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The wight, whose tale these artless lines unfold,
And yet poor Edwin was no vulgar boy:
The neighbors stared, and sigh'd, yet bless d the lad:
But why should I his childish feats display?
There would he wander wild, till Phæbus' beam,
Th' exploit of strength, dexterity, or speed,
Tyrant far less, or traitor, of the field.
Lo! where the stripling, rapt in wonder, roves
And oft he traced the uplands, to survey,
Far to the west the long, long vale withdrawn,
And villager abroad at early toil:
And oft the craggy cliff he loved to climb,
And hear the voice of mirth and song rebound,
In truth he was a strange and wayward wight,
And down his cheek a tear of pity roll,
But who the melodies of morn can tell?
The humn of bees, and linnet's lay of love,
The cottage-curs at early pilgrim bark;
Deep mourns the turtle in sequester'd bower,
Brightness, splendor. The word is used by some late writers as well as by Milton.
THE HUMBLE WISI.
The end and the reward of toil is rest.
All that art, fortune, enterprise, can bring,
Let Vanity adorn the marble tomb
Fast by a brook, or fountain's murmuring wave.
And thither let the village swain repair;
Let not the blooming band make haste to go;
At the close of the day, when the hamlet is still, And mortals the sweets of forgetfulness prove, When nought but the torrent is heard on the hill, And nought but the nightingale's song in the grove; 'Twas thus, by the cave of the mountain afar, While his barp rung symphonious, a hermit began; No more with himself or with nature at war, He thought as a sage, though he felt as a man. "Ah! why, all abandoned to darkness and woe, Why, lone Philomela, that languishing fall? For spring shall return, and a lover bestow, And sorrow no longer thy bosom inthral. But, if pity inspire thee, renew the sad lay, Mourn, sweetest complainer, man calls thee to mourn; O soothe him, whose pleasures like thine pass away: Full quickly they pass—but they never return.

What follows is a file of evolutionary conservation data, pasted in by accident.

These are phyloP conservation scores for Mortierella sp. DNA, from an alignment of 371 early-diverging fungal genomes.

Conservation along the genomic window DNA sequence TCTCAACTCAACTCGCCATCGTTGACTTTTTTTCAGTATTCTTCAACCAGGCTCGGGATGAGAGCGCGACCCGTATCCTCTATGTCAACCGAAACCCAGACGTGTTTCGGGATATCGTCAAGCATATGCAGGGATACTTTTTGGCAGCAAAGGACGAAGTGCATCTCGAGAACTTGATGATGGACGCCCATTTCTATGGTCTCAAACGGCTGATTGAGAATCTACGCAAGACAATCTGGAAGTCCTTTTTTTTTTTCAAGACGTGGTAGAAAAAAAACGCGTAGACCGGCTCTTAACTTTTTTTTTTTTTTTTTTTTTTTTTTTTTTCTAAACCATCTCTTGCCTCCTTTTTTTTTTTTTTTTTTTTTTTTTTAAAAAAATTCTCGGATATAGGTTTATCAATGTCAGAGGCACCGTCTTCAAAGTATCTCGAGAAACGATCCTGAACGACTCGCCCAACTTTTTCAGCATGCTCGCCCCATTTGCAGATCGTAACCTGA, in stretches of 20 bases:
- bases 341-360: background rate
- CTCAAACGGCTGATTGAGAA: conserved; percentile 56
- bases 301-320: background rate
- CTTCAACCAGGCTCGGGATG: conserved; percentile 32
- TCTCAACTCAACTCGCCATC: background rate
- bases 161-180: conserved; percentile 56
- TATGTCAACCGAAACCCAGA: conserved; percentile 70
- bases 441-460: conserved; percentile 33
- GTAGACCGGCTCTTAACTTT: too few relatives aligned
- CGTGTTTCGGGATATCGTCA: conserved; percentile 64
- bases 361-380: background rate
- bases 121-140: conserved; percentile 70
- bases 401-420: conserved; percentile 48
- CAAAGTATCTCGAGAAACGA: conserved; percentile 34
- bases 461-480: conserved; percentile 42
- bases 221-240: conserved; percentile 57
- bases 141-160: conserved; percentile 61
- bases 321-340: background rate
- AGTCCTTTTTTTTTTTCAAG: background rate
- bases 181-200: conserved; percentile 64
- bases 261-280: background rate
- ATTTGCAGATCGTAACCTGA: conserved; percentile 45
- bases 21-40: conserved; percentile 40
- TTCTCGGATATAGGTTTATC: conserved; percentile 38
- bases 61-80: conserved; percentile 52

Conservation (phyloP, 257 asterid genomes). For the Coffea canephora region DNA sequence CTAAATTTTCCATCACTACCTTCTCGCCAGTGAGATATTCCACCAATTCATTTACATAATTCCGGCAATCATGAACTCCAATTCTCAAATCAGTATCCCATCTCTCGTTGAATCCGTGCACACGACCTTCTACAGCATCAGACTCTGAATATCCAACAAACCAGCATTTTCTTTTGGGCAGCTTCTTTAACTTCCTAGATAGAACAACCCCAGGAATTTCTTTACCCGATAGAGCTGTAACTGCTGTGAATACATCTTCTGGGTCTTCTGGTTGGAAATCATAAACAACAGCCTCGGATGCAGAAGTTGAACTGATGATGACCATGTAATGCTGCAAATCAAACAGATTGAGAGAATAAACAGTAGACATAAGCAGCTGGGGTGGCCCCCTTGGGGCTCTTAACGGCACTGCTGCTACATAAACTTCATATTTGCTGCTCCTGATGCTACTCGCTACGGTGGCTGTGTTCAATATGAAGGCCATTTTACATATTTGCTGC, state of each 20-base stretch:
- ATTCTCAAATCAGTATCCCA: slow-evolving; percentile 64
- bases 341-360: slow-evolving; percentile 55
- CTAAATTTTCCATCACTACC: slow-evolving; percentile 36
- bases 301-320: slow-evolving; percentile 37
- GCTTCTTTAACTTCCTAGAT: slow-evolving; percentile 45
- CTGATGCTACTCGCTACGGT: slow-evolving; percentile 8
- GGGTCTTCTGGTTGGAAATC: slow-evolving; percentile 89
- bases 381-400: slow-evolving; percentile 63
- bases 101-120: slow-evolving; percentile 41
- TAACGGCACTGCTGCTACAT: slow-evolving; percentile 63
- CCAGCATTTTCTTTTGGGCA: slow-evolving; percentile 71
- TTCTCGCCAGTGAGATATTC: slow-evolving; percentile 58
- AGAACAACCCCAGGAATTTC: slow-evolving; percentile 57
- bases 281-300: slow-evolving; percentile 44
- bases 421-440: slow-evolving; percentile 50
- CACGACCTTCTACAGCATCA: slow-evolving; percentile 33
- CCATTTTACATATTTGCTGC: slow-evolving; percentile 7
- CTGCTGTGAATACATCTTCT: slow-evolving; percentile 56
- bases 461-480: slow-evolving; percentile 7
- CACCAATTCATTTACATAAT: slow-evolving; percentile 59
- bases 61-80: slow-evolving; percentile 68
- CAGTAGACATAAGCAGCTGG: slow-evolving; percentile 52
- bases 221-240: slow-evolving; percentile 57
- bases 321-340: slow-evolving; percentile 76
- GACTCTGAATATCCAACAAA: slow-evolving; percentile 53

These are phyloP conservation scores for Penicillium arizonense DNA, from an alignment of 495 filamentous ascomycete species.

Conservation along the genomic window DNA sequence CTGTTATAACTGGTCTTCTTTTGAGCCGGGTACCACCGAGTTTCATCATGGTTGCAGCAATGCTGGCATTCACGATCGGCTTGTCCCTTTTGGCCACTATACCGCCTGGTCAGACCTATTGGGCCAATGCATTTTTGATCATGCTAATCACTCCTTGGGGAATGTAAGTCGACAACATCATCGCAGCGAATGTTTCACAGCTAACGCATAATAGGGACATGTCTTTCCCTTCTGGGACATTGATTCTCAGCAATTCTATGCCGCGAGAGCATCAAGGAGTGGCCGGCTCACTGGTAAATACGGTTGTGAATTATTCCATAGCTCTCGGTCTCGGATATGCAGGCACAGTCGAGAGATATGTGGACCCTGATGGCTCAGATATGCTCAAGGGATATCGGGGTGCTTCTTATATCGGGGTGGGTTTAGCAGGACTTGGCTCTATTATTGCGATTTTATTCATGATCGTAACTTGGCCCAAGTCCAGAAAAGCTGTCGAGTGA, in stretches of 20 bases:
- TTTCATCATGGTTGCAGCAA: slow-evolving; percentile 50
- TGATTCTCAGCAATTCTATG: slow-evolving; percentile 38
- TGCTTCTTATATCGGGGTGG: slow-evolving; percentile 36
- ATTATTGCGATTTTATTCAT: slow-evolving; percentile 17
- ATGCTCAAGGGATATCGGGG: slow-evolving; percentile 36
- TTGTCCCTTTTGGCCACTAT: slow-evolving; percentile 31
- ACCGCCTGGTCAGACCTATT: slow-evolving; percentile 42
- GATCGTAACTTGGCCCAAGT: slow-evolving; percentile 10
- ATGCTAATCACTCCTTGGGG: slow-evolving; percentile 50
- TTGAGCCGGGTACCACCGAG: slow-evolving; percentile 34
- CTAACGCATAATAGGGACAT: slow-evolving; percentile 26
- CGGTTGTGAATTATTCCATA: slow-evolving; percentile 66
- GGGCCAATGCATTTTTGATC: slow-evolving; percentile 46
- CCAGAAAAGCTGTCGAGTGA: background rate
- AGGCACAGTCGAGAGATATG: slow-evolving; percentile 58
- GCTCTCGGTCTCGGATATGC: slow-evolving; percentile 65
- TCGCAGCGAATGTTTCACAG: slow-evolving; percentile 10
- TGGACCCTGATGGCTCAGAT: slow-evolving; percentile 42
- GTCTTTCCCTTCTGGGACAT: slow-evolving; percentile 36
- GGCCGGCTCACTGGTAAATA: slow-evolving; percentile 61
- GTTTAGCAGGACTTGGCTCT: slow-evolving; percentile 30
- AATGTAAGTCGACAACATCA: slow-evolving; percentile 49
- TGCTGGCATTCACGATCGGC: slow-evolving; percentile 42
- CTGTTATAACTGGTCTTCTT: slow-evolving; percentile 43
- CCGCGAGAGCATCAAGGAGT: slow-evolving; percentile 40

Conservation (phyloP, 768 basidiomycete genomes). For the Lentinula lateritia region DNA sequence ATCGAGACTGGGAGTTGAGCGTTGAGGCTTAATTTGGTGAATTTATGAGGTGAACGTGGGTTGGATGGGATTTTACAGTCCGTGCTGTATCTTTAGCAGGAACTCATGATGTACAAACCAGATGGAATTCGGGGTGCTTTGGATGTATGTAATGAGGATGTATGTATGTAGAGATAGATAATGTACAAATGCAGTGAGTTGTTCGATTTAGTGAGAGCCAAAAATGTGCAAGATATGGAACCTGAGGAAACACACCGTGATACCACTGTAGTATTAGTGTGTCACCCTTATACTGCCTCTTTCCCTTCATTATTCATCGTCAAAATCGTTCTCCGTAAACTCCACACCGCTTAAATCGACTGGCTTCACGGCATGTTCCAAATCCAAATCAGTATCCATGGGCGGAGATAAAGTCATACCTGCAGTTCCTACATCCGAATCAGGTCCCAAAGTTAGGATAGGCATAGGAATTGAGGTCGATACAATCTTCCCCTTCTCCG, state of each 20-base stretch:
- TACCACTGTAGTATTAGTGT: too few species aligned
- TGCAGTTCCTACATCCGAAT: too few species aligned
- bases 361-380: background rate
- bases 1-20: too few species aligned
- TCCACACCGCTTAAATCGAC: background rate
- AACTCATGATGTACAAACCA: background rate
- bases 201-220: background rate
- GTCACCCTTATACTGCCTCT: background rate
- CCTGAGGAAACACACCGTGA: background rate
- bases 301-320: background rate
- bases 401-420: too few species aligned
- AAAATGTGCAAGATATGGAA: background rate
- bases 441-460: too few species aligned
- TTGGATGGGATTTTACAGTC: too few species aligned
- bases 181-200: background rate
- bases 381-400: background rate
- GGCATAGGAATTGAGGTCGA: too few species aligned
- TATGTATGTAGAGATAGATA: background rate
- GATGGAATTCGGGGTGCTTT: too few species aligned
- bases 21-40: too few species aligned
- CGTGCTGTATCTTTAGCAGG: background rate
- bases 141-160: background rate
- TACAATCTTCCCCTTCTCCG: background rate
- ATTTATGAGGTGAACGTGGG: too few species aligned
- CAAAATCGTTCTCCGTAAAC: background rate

Now gliding remote on the verge of the sky,
WILLIAM PALEY, 1743-1805.
“No writers are rewarded with a larger share of immediate celebrity than those who address themselves to the understandi of general readers, who investigate truths, develop principles, and convey instruction in that popular style, and that plain, expressive language, which all read with plea. sure, and comprehend with ease.' Such was eminently the characteristic of Dr. William Paley. He was the son of the head-master of Giggleswick grammar-school, in Yorkshire, and was born in July, 1743. After having
Read two articles on Dr. Paley in the « Quarterly Review," vol. ii. p. 75, and vol. ix. p. 388; and another in the “Edinburgh Review,” vol. i. p. 287.